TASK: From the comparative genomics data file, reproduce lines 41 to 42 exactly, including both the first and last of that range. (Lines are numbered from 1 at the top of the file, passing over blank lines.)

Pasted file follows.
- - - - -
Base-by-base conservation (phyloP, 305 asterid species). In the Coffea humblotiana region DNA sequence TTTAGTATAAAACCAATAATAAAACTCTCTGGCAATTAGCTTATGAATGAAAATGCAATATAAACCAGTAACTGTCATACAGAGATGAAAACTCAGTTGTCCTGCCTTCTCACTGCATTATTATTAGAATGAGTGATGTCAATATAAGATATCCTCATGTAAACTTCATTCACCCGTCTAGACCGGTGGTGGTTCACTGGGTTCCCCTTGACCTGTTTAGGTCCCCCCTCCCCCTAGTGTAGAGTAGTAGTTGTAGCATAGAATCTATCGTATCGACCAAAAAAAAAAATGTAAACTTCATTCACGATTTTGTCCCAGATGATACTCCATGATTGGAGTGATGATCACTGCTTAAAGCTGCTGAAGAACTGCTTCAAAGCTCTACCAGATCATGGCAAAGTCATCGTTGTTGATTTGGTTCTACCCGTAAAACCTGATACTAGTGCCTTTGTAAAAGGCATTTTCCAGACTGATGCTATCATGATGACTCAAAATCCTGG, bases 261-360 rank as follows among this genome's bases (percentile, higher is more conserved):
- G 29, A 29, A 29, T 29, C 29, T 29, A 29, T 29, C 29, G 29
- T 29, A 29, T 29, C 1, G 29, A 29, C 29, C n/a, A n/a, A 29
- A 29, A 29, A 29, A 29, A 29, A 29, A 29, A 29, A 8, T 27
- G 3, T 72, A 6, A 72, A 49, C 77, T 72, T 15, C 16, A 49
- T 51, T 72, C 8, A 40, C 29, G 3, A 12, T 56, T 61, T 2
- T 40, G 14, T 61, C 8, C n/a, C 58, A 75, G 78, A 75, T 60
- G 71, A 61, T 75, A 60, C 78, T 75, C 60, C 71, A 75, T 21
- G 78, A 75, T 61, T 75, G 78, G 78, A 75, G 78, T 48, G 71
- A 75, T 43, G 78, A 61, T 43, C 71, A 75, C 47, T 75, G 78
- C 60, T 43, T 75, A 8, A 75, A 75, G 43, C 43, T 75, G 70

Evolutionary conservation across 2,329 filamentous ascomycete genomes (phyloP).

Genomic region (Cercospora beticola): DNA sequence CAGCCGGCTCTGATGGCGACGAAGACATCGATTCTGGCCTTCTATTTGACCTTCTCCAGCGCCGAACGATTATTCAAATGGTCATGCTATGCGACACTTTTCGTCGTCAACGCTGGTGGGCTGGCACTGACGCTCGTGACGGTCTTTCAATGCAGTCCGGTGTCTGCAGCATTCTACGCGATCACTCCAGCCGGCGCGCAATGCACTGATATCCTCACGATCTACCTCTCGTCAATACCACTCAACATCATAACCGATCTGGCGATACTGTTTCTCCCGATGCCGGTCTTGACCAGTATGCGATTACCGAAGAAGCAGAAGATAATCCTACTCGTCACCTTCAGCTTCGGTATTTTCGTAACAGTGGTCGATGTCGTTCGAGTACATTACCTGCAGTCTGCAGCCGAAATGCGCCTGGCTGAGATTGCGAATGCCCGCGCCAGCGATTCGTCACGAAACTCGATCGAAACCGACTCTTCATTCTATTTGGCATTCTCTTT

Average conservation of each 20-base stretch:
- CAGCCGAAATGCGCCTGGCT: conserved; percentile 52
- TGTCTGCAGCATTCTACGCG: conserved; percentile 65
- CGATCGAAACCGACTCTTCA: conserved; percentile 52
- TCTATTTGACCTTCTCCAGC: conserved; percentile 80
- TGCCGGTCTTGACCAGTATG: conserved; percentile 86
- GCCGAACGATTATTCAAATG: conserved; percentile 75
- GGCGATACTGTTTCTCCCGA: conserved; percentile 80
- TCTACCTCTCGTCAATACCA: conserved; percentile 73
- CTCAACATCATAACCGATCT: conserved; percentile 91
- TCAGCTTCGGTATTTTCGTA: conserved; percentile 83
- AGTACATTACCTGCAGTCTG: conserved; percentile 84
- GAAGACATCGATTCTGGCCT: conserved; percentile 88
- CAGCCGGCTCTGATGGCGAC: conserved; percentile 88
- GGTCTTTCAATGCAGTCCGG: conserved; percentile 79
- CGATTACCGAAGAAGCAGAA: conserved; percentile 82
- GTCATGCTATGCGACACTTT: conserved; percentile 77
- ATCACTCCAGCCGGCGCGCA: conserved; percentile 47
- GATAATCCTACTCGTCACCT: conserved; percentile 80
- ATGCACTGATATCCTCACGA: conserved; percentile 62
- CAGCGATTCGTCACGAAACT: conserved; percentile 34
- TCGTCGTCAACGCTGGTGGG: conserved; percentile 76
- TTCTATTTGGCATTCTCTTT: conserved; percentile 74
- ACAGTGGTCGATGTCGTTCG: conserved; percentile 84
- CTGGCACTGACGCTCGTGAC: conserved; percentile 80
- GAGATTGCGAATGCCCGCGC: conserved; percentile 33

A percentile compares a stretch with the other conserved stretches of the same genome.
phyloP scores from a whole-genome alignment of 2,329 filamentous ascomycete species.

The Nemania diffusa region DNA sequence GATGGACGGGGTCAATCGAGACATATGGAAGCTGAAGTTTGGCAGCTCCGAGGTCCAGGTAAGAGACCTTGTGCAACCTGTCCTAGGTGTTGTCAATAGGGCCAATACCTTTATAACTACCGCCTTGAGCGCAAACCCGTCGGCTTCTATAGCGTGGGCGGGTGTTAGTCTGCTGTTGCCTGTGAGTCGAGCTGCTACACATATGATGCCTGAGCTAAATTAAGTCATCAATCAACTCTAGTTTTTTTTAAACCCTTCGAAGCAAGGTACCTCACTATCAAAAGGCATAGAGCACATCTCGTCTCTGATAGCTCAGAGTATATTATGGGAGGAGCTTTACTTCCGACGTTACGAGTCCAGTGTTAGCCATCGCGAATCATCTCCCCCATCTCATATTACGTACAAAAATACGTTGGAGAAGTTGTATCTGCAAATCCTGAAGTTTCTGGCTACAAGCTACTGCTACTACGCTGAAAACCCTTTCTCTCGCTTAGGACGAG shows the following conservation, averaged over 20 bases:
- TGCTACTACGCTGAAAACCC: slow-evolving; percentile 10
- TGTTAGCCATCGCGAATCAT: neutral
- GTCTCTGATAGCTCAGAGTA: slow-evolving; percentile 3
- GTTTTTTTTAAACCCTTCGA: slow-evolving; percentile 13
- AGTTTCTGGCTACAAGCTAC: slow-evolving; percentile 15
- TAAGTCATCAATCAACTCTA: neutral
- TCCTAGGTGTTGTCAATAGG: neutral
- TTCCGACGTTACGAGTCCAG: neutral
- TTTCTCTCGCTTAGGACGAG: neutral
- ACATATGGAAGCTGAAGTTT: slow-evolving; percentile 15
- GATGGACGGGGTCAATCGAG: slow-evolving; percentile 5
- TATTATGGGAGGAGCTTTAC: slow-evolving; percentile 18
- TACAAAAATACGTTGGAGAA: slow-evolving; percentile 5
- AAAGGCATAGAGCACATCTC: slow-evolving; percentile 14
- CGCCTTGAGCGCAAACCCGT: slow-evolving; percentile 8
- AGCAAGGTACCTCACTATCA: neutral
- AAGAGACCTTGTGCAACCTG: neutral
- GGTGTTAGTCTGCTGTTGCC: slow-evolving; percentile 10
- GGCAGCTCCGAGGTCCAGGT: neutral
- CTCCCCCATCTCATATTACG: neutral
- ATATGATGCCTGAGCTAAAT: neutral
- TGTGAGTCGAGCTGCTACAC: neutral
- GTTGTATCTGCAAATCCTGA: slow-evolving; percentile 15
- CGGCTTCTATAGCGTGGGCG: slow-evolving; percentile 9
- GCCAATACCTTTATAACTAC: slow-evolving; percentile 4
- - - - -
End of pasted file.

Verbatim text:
phyloP scores from a whole-genome alignment of 2,329 filamentous ascomycete species.

The Nemania diffusa region DNA sequence GATGGACGGGGTCAATCGAGACATATGGAAGCTGAAGTTTGGCAGCTCCGAGGTCCAGGTAAGAGACCTTGTGCAACCTGTCCTAGGTGTTGTCAATAGGGCCAATACCTTTATAACTACCGCCTTGAGCGCAAACCCGTCGGCTTCTATAGCGTGGGCGGGTGTTAGTCTGCTGTTGCCTGTGAGTCGAGCTGCTACACATATGATGCCTGAGCTAAATTAAGTCATCAATCAACTCTAGTTTTTTTTAAACCCTTCGAAGCAAGGTACCTCACTATCAAAAGGCATAGAGCACATCTCGTCTCTGATAGCTCAGAGTATATTATGGGAGGAGCTTTACTTCCGACGTTACGAGTCCAGTGTTAGCCATCGCGAATCATCTCCCCCATCTCATATTACGTACAAAAATACGTTGGAGAAGTTGTATCTGCAAATCCTGAAGTTTCTGGCTACAAGCTACTGCTACTACGCTGAAAACCCTTTCTCTCGCTTAGGACGAG shows the following conservation, averaged over 20 bases: